5 Reasons Doing Movie Stunts Is Harder Than You Think

#2. Stunt Performers Do More Than You Think

James Woodson/Photodisc/Getty Images

So far, stunt work is sounding like a nonstop adrenaline-fueled action-packed thrill ride. You wake up, dive through a bus windshield, grab some coffee, get shot out of an airplane, eat lunch, flip a hot rod over a playground, eat dinner, and go to bed.

D. Anschutz/Photodisc/Getty Images
Crash into bed all like blaaaoooww.

Actually, no -- a lot of stunt shots are just doing things the actor would find too unpleasant, tedious, or annoying. One of my early jobs on The Walking Dead simply involved chasing rats on skateboards around a dusty warehouse (eh, you just need to watch it). No explosions, no breaking glass, just lots of shuffling and zombified snarls.

Season 3, Episode 12, "Clear"
Go ahead, just try to describe that on your resume.

And that's not just because it was an early job: Tammie Baird is a highly accomplished stuntwoman, and her highlight reel of stunt clips includes scenes of her having a tray of drinks knocked out of her hands by Steve Carell and getting a cake shoved in her face on Days of Our Lives. Stunts aren't just the things that are too dangerous for the actors -- sometimes you're filling in for people who just hate dust, rats, and cake.

#1. There's Pretty Much No Recognition

AFP/Getty Images

Obviously it goes with the job that the badass fall you just took is, in the minds of the audience, going to get credited to the famous face on the poster. But what is less excusable is that the work also tends to go unacknowledged by the very people in the industry who should know better. You might have noticed (since we brought it up) that the Oscars don't have a category for best stunts, despite decades of campaigning and support from big names like Steven Spielberg, James Cameron, and Arnold Schwarzenegger.

Michael Tullberg / Getty
He'll keep right on supporting stunt work until he eliminates it via robot.

It would be easy to think that this is because elaborate stunts are the stuff of ridiculous action movies, and you don't expect Fast and Furious 6 to get showered with gold statuettes either way. But even in award-winning movies, it's often the stunt performers that make the whole thing work. Look at last year's Oscar winners: The Artist credited 16 stunt performers, and Life of Pi had nine. Even a movie like Moneyball had seven people on its stunt crew.

You think Jonah Hill stares his own incredulous stare?

If you want to see how much the stunt work matters even to a "serious" film, look at a movie like the Denzel Washington drunken pilot drama Flight, which was showered with awards. But the stunt work received almost no recognition, despite the entire movie being built on it. The scene that kicks off the movie's story, where Denzel Washington prevents a plane from crashing, involves an interior scene of a plane that's flying upside down. It's the scene that was in every trailer and TV spot. Putting that together required 50 people to hang upside down from mock airplane chairs for hours without losing feeling or hurting themselves or anyone else.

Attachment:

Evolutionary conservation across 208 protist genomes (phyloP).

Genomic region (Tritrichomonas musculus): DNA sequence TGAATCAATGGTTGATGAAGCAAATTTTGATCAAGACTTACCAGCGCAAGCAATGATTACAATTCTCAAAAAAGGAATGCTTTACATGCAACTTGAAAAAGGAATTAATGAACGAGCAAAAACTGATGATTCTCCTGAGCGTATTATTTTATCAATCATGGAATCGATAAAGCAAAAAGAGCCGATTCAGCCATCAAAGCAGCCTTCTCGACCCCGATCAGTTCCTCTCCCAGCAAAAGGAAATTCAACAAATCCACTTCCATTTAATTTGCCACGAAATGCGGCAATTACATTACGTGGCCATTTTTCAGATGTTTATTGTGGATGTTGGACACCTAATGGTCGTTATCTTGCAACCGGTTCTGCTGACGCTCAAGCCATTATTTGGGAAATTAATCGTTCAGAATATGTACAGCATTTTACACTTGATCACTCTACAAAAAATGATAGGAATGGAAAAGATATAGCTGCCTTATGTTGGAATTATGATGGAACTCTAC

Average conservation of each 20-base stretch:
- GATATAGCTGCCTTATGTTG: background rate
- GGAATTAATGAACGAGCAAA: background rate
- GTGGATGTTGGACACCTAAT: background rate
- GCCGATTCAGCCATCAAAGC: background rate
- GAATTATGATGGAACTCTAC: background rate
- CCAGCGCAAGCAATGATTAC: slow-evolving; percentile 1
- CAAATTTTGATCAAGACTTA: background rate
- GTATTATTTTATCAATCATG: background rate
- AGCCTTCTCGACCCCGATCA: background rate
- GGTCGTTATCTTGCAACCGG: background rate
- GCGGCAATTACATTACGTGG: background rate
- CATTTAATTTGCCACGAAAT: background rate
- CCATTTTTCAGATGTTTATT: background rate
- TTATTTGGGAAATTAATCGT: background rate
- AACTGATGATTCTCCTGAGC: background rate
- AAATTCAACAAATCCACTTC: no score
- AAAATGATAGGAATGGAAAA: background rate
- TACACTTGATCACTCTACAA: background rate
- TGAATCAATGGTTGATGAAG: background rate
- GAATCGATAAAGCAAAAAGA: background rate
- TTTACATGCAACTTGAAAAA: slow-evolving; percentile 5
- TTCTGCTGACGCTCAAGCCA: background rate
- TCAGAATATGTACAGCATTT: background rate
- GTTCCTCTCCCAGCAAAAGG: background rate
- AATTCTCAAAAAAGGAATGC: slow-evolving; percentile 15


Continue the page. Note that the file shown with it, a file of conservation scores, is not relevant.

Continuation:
Now think about what that movie loses if that scene -- the event that drives the rest of the plot and that the characters spend the rest of the runtime referring to -- isn't authentic. If the stewardess bouncing her head off the wall had been less convincing, it would come off as comical, ruining the tone right out of the gate. There's an incredible level of skill and dedication (and actual, physical pain) required to make that scene work, but you never even thought about it specifically because they did their job so well.

Contusions are the signpost of quality.

Of course, none of this is a complaint -- you'd have to be crazy to complain about a job where people tie you up in wires, launch you into the sky, and then pay you money for it. It's like being a professional amusement park ride. But everyone goes nuts lavishing praise on Tom Cruise for doing his own stunts, as if it's unthinkable that any mere human could do such a thing. So why not throw some recognition to the people who do it every day? I promise you, movies would not look the same without them.

J.F. Sargent's stunt work can't be seen anywhere because he's afraid to leave his office without a helmet, but you can find him on Twitter and Facebook.

Related Reading: For ANOTHER look inside the film industry, check out these behind the scenes details our Dick Joke Journalists dug up. We've also got the inside scoops on legal prostitution and modern espionage. Oh, and if you've got a flight soon it's probably best to read this expert's perspective on why the TSA sucks so hard.

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